Breaking up photoperiod - The Planted Tank Forum
 
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post #1 of 9 (permalink) Old 06-11-2007, 06:47 PM Thread Starter
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Question Breaking up photoperiod

Are there any advantages or disadvantages to having a "rest" period in the photo period. Say four hours light, a break of ninety minutes and then a final four hours light? Will it affect the likelihood of algae?
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post #2 of 9 (permalink) Old 06-11-2007, 09:44 PM
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I actually do just the opposite. My lights are on from 8-8. From noon-4 I have a timer set to turn on the other 130 watts of light for a mid-day burst (total 260 watts). The plants love it and really start producing alot of oxygen when that happens. You can see all the bubbles coming from the plants.

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post #3 of 9 (permalink) Old 06-11-2007, 10:50 PM
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I have a split photo period on one of my tanks. Lights turn on at 5am, off at 10 am, on at 4pm, off at 10:30 pm. The tank is in my room and I like to watch the fish before I get up and before I go to sleep. The split photo period curbed the algae bloom I saw and the plants are just fine. This is a low-tech tank with no CO2 or ferts. Not sure how it would work for a high-tech tank.
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post #4 of 9 (permalink) Old 06-12-2007, 01:08 PM Thread Starter
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My tank is also low tech but with some fert and I am battling an outbreak of hair algae.
Simkie, in splitting the photoperiod did you also in effect reduce the overall lighting period?
I did give it a try for a short time but observed that the on off interruption spooked my discus so I was seeking confirmation that it will be of some benefit and worth the discomfort the discus apparently experienced.
Thanks.
Will be trying it again.
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post #5 of 9 (permalink) Old 06-12-2007, 01:36 PM
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The breaking up of the photo period during the day was in vogue for some time here in Finland because it supposedly helped to reduce the algae. I tried it for some months and wasn't convinced at all. In the end, my plants didn't grow as well and the algae was there... so I went back to continuous photoperiod. My tank is a low tech one.
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post #6 of 9 (permalink) Old 06-12-2007, 03:23 PM
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IME it is not necessary unless you want to view the tank at later periods in the day. In which case you could just have the lights come on later. I just switched back to a non-stop photoperiod from one with a break time, and the tank is doing better now.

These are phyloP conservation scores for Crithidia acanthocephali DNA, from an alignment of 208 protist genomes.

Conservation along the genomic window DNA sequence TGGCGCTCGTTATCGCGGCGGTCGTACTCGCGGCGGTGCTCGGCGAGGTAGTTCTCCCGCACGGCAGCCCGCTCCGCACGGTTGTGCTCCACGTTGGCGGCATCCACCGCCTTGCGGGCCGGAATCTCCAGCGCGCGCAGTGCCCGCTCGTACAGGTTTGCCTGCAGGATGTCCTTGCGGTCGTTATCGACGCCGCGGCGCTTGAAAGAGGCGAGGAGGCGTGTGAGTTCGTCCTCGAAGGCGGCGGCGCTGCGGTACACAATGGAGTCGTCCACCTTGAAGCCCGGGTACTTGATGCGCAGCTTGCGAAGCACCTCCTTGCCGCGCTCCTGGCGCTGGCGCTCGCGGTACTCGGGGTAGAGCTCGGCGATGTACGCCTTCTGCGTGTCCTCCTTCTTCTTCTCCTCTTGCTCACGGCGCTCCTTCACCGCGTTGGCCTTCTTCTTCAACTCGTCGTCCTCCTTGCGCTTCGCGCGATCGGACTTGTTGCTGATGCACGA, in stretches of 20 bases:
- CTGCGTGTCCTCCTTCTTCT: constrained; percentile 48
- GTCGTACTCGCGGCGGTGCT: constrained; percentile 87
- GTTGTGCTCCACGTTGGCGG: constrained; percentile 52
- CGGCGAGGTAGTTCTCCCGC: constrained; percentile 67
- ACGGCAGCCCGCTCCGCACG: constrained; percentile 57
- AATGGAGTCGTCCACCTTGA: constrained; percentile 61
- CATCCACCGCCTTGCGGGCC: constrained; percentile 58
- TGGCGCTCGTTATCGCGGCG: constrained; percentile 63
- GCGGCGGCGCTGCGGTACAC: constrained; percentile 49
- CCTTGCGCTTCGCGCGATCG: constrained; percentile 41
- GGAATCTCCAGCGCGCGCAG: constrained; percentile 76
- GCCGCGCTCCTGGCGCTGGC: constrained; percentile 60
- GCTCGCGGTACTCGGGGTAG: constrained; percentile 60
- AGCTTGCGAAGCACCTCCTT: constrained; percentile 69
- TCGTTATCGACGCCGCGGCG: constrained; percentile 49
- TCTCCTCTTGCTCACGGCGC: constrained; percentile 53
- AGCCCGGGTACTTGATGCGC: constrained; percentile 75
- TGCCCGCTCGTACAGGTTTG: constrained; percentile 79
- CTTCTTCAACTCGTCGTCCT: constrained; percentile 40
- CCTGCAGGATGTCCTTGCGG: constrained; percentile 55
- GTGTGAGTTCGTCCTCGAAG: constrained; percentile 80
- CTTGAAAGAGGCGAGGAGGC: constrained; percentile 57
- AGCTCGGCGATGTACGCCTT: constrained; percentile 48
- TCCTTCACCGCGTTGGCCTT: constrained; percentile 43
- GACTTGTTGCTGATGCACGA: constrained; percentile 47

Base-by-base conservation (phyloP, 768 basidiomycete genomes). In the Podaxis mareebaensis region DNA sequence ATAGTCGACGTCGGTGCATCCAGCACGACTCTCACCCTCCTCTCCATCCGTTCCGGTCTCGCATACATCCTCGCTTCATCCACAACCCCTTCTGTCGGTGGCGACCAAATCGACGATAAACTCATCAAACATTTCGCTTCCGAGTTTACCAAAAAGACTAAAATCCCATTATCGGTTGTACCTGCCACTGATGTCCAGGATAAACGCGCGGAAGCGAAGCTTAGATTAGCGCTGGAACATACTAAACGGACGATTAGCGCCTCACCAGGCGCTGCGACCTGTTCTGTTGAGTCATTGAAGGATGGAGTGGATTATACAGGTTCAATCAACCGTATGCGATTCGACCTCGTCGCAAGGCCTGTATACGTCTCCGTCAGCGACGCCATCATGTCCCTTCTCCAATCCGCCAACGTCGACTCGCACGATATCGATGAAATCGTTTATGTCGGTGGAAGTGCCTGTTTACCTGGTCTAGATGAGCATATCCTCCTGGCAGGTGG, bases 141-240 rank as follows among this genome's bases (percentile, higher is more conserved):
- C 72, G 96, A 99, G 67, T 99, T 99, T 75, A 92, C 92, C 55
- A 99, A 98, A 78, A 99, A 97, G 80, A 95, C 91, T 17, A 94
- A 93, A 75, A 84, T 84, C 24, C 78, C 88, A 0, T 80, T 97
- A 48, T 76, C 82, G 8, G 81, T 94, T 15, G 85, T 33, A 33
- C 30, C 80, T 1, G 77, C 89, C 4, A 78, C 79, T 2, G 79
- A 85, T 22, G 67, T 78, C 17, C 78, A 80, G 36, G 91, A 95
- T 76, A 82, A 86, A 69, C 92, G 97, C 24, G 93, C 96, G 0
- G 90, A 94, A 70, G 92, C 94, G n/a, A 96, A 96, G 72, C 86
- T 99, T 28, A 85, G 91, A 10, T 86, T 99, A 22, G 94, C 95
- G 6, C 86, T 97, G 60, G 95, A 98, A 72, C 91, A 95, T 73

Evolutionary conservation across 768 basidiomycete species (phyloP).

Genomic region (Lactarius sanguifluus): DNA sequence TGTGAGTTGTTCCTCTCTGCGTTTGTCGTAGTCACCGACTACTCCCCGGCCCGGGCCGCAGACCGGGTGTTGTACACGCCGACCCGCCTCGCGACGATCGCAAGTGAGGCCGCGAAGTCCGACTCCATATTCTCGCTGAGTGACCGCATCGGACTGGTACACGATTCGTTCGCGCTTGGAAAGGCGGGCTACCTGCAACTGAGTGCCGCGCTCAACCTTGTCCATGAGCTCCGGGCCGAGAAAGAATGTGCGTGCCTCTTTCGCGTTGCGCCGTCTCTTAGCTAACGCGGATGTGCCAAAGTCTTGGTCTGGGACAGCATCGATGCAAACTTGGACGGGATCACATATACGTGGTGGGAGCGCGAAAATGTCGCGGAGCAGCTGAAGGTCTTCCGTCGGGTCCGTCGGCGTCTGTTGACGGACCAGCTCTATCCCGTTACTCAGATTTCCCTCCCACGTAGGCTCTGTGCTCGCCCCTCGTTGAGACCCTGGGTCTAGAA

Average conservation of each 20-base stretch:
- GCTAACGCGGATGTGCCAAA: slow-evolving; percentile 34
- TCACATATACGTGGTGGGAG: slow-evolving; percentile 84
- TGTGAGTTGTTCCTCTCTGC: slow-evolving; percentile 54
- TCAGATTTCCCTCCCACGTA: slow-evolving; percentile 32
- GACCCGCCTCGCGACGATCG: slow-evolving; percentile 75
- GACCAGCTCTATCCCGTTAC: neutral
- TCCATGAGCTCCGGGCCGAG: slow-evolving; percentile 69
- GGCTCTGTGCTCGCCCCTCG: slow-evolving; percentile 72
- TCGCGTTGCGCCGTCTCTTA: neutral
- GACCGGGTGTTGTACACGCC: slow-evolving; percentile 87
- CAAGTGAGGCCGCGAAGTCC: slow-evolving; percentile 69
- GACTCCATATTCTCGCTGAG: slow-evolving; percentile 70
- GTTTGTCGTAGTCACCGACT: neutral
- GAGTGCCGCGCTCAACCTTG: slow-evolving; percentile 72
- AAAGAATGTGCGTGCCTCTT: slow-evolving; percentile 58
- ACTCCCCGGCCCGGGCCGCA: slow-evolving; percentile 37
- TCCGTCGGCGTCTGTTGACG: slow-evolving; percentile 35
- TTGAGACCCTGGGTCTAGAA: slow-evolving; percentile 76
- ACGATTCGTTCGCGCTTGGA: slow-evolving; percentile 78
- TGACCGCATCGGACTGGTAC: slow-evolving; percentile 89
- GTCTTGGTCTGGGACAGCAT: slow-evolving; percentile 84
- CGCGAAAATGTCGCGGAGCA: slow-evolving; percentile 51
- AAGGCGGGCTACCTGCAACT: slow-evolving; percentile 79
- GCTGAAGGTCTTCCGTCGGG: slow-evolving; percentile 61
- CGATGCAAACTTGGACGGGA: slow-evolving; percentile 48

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post #7 of 9 (permalink) Old 06-12-2007, 05:37 PM
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Quote:
Originally Posted by haydns View Post
My tank is also low tech but with some fert and I am battling an outbreak of hair algae.
Simkie, in splitting the photoperiod did you also in effect reduce the overall lighting period?
I did give it a try for a short time but observed that the on off interruption spooked my discus so I was seeking confirmation that it will be of some benefit and worth the discomfort the discus apparently experienced.
Thanks.
Will be trying it again.
I split the photo period in order to reduce the overall lighting period. I had an impressive outbreak of algae when I left the lights on 5 am-10 pm (not surprisingly.) By splitting the photo period, I was able to bring the algae under control and still have the tank lit when I woke up and when I went to bed.

I haven't noticed any issues with the fish, but they're easy fish--Hemichromis lifalili. I can understand how the multiple lights on/lights off would spook delicate fish.
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post #8 of 9 (permalink) Old 06-12-2007, 05:53 PM
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I've never found any validity with mid day breaks/split photoperoids.

Turn the lights on for 10 hours and that's fine.

If you have algae, it's not due to not having a split photoperoid, thus you have not gotten at the root of the issue, nor realized you have room for improved horticulture.

Many have tried this, for most it does not work. Where it does, it is often a CO2 related issue. When the CO2 goes south a little bit, algae generally creeps in.

No light= no CO2 demand.

As far as physiology, algae have the advantage to rapid responses over plants. Good CO2 is a better solution and simply focusing more on how to grow plants well resolves most algae issues+ some gardening/weeding.

Several members tried this years ago with some rather good algae blooms in their tanks, not once did any of it work.

Regards,
Tom Barr




Regards,
Tom Barr
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post #9 of 9 (permalink) Old 06-12-2007, 07:17 PM Thread Starter
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Thanks Tom, advice welcomed.
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